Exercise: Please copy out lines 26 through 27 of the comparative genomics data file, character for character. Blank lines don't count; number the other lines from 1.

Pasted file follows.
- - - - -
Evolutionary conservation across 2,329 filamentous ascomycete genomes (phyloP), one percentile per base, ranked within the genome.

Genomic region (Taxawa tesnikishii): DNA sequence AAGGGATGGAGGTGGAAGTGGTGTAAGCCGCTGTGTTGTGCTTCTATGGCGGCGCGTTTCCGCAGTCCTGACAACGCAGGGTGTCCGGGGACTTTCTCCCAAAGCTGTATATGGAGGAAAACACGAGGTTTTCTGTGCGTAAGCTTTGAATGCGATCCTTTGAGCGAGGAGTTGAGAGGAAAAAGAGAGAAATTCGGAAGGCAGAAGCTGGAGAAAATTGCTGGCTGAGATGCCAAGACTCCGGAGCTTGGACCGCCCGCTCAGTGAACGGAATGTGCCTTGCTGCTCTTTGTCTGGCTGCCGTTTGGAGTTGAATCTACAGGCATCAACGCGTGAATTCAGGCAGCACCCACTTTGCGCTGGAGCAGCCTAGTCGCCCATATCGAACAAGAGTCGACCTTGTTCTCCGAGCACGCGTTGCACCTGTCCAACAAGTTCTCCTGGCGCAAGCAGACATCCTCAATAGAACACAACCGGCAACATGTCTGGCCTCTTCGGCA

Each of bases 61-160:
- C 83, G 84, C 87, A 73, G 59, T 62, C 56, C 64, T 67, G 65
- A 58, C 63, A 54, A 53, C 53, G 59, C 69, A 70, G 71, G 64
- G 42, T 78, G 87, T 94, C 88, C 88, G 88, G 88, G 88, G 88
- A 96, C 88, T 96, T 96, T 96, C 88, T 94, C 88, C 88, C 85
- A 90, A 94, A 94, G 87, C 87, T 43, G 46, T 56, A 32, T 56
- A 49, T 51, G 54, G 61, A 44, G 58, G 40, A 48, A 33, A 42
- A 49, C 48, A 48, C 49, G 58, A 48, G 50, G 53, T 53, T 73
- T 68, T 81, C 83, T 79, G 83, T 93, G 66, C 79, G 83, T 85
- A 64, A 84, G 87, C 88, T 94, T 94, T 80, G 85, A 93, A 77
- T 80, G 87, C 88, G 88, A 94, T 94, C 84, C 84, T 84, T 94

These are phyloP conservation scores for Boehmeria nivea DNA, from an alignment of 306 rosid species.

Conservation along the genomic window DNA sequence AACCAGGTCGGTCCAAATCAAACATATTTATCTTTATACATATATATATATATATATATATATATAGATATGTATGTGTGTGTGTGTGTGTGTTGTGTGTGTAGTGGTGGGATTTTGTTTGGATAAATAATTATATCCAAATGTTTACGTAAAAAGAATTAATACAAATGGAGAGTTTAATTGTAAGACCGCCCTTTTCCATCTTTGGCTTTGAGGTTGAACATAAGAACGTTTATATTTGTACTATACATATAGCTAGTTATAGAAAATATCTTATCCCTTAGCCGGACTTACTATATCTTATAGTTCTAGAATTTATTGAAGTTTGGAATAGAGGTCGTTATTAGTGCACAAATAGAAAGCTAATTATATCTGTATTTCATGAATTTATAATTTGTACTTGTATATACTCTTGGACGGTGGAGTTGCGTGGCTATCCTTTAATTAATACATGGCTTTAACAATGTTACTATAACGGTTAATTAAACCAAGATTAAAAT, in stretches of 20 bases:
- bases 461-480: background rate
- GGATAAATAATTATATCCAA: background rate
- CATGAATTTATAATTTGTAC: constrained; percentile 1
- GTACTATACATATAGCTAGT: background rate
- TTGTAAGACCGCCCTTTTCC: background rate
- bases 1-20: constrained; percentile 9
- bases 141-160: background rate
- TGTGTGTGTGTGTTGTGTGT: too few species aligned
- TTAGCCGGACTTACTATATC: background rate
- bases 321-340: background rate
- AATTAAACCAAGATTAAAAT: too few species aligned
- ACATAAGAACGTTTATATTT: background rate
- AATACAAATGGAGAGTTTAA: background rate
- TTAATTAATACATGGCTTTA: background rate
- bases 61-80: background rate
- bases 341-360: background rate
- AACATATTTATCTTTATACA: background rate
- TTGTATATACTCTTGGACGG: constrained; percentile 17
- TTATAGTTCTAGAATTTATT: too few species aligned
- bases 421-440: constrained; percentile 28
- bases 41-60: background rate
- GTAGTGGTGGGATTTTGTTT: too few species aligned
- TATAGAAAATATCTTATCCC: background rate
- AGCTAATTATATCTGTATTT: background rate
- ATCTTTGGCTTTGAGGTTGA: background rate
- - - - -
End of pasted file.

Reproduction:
- AATTAAACCAAGATTAAAAT: too few species aligned
- ACATAAGAACGTTTATATTT: background rate